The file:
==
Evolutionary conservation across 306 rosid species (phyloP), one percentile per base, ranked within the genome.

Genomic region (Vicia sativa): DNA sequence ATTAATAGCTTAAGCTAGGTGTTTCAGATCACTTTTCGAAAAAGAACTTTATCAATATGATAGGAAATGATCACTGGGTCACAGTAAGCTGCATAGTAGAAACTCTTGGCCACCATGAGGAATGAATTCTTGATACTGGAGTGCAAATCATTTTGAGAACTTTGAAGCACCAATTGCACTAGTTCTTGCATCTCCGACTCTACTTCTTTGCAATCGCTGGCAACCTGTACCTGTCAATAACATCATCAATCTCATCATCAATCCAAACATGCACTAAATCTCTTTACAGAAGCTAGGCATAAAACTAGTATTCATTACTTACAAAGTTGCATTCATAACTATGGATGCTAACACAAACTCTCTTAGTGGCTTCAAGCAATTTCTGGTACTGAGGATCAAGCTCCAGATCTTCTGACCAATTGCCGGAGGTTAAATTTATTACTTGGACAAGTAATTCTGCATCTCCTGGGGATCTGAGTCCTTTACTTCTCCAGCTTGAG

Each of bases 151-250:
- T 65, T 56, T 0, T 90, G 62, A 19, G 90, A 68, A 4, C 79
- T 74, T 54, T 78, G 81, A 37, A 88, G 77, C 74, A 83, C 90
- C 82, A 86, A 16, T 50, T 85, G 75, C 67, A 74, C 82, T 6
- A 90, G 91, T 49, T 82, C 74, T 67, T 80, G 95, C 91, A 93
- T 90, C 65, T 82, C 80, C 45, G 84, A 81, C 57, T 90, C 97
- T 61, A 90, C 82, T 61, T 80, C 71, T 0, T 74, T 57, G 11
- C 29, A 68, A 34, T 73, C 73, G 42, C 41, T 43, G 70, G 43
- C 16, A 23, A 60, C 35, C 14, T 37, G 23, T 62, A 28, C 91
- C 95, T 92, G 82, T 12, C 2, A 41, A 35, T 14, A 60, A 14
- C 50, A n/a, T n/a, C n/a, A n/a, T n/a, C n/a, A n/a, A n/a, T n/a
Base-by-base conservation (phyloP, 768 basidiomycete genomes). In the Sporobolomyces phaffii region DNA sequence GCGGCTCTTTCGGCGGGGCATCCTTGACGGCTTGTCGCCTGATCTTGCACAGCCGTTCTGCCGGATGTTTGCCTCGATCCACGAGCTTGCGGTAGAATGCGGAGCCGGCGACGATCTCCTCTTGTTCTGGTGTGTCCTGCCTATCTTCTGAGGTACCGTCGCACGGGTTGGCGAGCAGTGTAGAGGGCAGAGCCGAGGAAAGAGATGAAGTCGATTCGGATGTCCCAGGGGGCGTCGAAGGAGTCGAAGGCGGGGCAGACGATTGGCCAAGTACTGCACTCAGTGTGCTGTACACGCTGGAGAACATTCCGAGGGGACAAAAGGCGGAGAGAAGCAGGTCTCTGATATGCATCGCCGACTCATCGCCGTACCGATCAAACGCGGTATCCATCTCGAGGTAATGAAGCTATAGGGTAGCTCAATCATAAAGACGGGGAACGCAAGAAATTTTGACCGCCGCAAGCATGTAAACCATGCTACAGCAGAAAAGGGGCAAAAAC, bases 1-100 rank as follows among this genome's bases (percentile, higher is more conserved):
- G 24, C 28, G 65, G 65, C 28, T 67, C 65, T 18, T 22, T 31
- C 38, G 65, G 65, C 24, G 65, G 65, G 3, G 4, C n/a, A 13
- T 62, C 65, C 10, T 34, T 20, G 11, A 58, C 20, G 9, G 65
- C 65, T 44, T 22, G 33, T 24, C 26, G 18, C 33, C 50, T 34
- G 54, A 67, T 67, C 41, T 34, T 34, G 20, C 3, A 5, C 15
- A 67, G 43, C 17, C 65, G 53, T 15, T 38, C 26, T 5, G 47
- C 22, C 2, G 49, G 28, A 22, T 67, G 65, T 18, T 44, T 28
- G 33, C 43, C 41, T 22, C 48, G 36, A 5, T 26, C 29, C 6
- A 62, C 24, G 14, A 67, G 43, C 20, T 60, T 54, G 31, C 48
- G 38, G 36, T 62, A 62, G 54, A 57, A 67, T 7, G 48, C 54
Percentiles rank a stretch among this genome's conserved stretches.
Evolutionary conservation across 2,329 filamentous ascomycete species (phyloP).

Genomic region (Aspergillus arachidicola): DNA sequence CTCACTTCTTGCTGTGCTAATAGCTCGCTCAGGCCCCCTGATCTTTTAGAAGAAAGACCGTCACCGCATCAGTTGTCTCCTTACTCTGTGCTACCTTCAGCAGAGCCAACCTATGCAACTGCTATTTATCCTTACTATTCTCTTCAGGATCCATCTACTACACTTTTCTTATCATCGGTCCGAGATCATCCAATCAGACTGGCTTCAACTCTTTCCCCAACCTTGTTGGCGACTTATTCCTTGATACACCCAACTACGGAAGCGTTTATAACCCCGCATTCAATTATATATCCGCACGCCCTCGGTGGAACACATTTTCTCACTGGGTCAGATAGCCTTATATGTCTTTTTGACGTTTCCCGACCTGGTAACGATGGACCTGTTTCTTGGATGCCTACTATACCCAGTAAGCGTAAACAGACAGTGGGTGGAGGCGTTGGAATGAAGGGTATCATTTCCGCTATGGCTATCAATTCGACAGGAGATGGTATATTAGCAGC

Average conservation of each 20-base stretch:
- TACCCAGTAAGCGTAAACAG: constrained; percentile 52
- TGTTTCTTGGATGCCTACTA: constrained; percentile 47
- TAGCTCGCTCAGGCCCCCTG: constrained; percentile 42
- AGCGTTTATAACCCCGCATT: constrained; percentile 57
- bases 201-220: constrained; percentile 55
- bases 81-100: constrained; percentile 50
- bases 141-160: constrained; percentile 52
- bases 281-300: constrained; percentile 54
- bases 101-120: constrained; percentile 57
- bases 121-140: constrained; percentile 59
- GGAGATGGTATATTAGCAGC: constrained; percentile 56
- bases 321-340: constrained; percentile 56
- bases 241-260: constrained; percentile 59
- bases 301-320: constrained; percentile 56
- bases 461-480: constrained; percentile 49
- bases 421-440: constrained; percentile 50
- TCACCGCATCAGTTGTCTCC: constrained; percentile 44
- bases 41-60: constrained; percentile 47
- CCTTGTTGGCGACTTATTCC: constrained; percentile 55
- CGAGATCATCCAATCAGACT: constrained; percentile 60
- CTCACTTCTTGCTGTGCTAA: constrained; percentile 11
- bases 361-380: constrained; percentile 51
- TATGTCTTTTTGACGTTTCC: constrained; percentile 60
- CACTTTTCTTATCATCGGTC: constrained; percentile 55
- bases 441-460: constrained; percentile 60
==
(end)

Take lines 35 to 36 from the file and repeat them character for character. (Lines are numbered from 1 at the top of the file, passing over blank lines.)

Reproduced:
- bases 141-160: constrained; percentile 52
- bases 281-300: constrained; percentile 54